The factory instrument cluster is held in with Phillips screws. Once removed from the dash, the wiring simply unplugs from the back of the panel. Don't worry about where the wires go: we won't use many of them with our new instruments.
The driver-side dash can be removed after disconnecting the speedometer and tachometer cables, headlight switch, and associated wiring.
We'll start here, removing the factory tach and speedo to fabricate panels for our new Auto Meter replacements.
Using some polycarbonate panel, we traced the shape of the factory bezel onto the panel and used a jigsaw to cut it out.
Using cardboard from the package the new instrument came in, we then centered the hole for the new tach and speedo and cut them out as well. The back side of the polycarbonate was then painted for a shiny, black face.
The new Auto Meter speedo and tach can now be placed in the newly fabricated panels and attached using the supplied hardware. We also installed the gauge lights at this point and wired them together for easy connection later.
The driver-side dash can now be reinstalled, the speedometer cable hooked up, and the wiring connected. Both the right and left lower dash pads must be in place in order to accurately measure the center panel.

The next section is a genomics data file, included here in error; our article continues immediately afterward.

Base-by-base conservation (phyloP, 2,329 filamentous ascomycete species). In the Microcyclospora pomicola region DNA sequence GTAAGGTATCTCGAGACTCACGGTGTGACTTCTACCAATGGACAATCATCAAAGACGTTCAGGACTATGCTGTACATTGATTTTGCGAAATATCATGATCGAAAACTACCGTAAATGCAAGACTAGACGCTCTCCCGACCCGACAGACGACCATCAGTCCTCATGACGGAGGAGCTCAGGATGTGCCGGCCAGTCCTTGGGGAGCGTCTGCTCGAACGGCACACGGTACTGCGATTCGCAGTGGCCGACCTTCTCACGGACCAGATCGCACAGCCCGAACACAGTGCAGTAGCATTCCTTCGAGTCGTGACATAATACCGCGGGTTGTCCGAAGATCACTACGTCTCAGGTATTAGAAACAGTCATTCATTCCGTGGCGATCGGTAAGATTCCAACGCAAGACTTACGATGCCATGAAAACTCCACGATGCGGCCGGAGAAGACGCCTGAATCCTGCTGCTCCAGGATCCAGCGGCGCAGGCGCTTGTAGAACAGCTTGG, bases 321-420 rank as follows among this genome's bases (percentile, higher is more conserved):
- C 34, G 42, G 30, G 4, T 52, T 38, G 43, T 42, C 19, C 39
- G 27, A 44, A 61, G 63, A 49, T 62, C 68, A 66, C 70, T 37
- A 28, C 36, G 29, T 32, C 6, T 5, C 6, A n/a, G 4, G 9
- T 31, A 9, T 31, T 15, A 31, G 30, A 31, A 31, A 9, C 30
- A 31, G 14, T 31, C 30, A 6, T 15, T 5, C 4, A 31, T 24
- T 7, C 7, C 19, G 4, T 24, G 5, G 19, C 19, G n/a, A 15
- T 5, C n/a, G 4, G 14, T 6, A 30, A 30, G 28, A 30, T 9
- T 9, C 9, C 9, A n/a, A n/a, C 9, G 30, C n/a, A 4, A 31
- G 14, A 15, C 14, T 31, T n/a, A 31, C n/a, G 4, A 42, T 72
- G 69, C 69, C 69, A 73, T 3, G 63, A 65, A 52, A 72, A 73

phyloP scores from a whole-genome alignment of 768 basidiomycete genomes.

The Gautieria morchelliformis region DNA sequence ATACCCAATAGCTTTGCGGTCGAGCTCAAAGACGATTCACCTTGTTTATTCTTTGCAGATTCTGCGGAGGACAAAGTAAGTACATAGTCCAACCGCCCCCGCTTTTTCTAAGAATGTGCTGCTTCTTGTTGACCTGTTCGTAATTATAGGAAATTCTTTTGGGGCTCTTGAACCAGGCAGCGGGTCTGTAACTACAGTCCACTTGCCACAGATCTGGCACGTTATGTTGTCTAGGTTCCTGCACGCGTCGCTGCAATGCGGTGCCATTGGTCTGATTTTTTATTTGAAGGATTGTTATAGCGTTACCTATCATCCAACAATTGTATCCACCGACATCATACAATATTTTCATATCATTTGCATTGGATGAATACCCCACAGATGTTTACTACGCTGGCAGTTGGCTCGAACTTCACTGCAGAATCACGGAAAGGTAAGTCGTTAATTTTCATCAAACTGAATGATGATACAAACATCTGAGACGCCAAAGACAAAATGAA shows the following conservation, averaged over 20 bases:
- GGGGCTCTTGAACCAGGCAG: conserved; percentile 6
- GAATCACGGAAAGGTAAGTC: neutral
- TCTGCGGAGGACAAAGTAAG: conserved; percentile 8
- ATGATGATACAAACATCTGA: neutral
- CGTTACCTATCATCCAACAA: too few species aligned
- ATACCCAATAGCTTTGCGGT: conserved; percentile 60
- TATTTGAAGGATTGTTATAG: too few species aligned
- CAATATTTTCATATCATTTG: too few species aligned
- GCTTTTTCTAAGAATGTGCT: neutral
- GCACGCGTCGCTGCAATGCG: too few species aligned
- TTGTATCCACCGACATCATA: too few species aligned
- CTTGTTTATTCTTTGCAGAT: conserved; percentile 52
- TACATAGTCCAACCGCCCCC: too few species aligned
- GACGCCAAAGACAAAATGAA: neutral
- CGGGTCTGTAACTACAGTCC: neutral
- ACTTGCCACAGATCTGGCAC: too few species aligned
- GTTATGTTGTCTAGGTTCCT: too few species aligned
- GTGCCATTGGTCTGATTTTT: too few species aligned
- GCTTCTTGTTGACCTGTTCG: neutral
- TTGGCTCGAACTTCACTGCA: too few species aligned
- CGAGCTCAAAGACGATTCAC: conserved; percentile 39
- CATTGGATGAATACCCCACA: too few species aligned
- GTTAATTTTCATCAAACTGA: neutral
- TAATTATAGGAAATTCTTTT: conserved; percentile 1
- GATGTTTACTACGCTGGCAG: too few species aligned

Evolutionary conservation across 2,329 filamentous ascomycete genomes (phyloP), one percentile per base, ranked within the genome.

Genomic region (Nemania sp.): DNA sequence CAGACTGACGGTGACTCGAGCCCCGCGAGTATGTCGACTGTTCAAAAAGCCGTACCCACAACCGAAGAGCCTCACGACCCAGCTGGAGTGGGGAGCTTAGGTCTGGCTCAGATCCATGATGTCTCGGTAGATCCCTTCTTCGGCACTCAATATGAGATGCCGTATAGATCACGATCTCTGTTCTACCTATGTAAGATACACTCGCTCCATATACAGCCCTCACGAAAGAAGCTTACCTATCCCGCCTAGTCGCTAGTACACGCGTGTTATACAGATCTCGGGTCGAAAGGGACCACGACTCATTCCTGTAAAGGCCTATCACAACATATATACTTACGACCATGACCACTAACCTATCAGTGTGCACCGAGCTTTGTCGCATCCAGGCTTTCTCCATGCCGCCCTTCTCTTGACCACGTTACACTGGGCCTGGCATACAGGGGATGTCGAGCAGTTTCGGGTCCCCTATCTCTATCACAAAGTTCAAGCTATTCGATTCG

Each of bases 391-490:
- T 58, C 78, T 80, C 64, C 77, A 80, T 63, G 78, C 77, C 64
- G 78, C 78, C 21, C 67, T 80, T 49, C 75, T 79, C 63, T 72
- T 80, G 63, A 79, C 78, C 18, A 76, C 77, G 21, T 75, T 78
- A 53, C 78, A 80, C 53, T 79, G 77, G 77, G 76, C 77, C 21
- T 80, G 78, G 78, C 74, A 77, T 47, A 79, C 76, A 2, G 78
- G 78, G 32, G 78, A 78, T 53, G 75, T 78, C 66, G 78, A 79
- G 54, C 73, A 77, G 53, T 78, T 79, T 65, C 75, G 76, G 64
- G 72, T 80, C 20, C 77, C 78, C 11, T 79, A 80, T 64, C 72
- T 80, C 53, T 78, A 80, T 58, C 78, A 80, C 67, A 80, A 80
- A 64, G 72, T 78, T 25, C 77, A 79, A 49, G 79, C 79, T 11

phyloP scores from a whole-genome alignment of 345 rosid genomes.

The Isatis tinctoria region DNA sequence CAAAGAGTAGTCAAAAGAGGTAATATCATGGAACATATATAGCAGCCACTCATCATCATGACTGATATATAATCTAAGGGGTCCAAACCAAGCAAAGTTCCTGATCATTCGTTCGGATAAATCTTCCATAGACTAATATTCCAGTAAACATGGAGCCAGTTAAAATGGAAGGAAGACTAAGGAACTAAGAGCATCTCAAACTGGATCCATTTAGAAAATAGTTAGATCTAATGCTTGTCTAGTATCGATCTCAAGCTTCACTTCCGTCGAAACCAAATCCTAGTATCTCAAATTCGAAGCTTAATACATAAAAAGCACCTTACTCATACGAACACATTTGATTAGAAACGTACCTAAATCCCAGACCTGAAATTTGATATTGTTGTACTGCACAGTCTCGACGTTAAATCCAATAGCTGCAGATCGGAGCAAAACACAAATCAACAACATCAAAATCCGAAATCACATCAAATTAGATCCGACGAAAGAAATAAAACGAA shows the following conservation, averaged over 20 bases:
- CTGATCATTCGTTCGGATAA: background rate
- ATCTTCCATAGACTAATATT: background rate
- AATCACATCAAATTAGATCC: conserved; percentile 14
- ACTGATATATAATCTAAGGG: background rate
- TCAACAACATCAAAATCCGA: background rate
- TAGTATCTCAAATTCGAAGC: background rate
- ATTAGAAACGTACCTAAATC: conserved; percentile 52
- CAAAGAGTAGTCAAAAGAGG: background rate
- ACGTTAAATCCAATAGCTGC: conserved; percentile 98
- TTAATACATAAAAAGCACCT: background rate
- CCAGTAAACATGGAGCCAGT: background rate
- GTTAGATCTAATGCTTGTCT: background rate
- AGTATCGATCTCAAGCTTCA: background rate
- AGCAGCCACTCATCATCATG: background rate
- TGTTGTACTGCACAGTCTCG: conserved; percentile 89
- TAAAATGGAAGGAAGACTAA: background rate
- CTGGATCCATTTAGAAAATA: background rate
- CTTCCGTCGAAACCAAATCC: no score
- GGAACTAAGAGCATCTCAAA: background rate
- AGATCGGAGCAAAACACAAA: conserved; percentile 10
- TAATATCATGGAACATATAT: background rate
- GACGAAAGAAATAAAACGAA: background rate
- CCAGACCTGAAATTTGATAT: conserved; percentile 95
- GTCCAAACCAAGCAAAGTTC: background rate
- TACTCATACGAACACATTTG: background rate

Our passenger-side dash was pretty worn and flimsy, so rather than attempting a repair, we simply ordered a new lower dash pad and map pocket from Corvette Central. The new parts bolt right in place of the originals and look far better than our factory pieces.
The size of our new 2 5/8-in engine instruments required us to fabricate a new panel. We started by installing the new radio bezel and measured from there.
We used the same polycarbonate sheet to fabricate our center instrument panel, measuring to space each gauge equidistantly from the others and the edges. Since our instruments are larger than the ones in the factory panel, we had to sacrifice our upper air-conditioning vents for proper spacing.
A jigsaw with a metal blade works best to cut the polycarbonate sheet. A compass, a metal ruler, and a Sharpie will be needed as well. Remember the adage, "Measure twice, cut once." After making the panels, pull off the paper and paint them; this creates a shiny black surface that can't be scratched from the front side.
We fabricated our panel to use the factory attaching points, making installation a breeze. The wiring and associated sending units for the new gauges can now be fed through the new panel and secured in their new positions.